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Comment & Response |

Inappropriate Use of Lumbar Magnetic Resonance Imaging: Limitations and Potential Solutions—Reply

Derek J. Emery, MD1; Thomas E. Feasby, MD, FRCPC2,3
[+] Author Affiliations
1Department of Radiology and Diagnostic Imaging, University of Alberta, Edmonton, Alberta, Canada
2Department of Clinical Neurosciences, University of Calgary, Calgary, Alberta, Canada
3Department of Community Health Sciences, University of Calgary, Calgary, Alberta, Canada
JAMA Intern Med. 2013;173(21):2012-2013. doi:10.1001/jamainternmed.2013.9956.
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In Reply We thank the authors for their interest in our study1 and will respond to their criticisms. The RAND-University of California, Los Angeles, appropriateness method2 was criticized for not following “widely-accepted evidence-based criteria.” Rather than accepting published guidelines with their reliance on other sources, we used the RAND method, which combines all the available evidence with expert opinion. In many cases, there is inadequate published evidence to classify a medical procedure or test as appropriate or inappropriate, which is certainly the case for lumbar magnetic resonance imaging (MRI), making the use of published guidelines questionable. The use of an expert multispecialty panel has been shown to be a substantial strength of the RAND method,3 rather than relying on the consensus of a narrower specialty base as in the study by Kovacs et al.4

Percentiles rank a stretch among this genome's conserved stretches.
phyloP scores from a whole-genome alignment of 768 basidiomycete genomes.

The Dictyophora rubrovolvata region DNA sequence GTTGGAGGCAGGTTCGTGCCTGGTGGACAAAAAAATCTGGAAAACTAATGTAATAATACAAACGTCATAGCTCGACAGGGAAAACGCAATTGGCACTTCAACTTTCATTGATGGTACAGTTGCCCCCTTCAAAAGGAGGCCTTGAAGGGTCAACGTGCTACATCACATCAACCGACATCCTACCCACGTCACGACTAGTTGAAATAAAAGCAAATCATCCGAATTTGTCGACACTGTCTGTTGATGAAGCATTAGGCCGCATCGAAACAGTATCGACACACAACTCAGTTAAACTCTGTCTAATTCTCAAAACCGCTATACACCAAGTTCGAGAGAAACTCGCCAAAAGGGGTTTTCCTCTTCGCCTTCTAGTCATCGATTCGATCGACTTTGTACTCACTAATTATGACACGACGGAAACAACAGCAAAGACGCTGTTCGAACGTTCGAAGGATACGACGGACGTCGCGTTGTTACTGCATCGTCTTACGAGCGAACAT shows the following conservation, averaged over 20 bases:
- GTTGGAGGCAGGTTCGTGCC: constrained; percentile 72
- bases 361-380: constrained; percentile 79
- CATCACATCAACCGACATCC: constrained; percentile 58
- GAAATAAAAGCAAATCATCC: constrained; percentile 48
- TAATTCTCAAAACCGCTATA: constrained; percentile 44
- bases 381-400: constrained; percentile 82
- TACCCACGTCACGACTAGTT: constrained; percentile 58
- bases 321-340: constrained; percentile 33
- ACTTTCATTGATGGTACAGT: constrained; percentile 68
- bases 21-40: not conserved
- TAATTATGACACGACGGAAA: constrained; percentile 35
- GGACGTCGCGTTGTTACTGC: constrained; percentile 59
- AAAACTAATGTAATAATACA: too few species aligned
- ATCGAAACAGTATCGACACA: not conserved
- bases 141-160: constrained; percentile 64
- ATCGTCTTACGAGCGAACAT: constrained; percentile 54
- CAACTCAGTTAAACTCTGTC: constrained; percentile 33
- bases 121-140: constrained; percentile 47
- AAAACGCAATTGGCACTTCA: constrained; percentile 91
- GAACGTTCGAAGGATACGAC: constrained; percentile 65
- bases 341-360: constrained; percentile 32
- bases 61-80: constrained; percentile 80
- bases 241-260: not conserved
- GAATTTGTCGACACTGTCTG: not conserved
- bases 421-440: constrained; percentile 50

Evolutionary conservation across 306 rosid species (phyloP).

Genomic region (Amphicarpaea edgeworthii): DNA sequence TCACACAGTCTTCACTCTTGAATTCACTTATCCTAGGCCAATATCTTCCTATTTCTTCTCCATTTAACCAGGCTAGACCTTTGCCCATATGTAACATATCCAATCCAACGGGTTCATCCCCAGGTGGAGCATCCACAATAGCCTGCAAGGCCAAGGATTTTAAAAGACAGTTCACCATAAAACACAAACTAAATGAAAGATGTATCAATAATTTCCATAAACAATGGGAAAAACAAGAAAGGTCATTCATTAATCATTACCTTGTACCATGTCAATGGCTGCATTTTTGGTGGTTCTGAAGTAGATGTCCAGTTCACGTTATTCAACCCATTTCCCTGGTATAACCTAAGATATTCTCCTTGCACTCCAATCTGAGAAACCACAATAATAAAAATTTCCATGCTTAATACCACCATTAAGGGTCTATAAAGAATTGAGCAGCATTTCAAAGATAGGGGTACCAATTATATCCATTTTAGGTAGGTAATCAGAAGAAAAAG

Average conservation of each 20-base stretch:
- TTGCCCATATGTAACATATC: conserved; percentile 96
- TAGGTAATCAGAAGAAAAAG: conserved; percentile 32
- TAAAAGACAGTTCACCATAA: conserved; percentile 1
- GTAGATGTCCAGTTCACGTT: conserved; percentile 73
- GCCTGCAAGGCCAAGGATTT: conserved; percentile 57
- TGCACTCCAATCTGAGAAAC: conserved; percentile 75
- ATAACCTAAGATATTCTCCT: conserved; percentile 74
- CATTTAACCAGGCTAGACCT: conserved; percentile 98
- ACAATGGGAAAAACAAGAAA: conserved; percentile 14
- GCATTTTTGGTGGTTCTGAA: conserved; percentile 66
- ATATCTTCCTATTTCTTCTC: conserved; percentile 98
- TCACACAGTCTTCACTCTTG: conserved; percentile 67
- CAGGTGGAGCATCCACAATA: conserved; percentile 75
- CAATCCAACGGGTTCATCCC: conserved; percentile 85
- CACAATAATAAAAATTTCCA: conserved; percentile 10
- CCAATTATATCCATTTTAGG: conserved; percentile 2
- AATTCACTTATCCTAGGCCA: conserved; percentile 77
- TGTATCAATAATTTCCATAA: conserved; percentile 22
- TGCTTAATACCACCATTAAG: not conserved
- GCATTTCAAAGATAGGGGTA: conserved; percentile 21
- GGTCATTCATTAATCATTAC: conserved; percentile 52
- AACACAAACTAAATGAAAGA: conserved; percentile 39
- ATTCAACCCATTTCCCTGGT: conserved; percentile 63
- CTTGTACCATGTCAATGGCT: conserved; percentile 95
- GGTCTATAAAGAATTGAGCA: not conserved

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November 25, 2013
Francisco M. Kovacs, MD, PhD; Estanislao Arana, MD, PhD; Ana Royuela, PhD
1Spanish Back Pain Research Network (REIDE), Fundación Kovacs, Palma de Mallorca, Spain2Research Department, Fundación Kovacs, Palma de Mallorca, Spain
1Spanish Back Pain Research Network (REIDE), Fundación Kovacs, Palma de Mallorca, Spain3Servicio de Radiología. Fundación Instituto Valenciano de Oncología, Valencia, Spain4Fundación Instituto de Investigación en Servicios de Salud, Valencia, Spain
1Spanish Back Pain Research Network (REIDE), Fundación Kovacs, Palma de Mallorca, Spain5Centros de Investigación Biomédica en Red Epidemiología y Salud Pública (CIBERESP), Madrid, Spain6Unidad de Bioestadística Clínica, Hospital Ramón y Cajal, Madrid, Spain
JAMA Intern Med. 2013;173(21):2012. doi:10.1001/jamainternmed.2013.9964.
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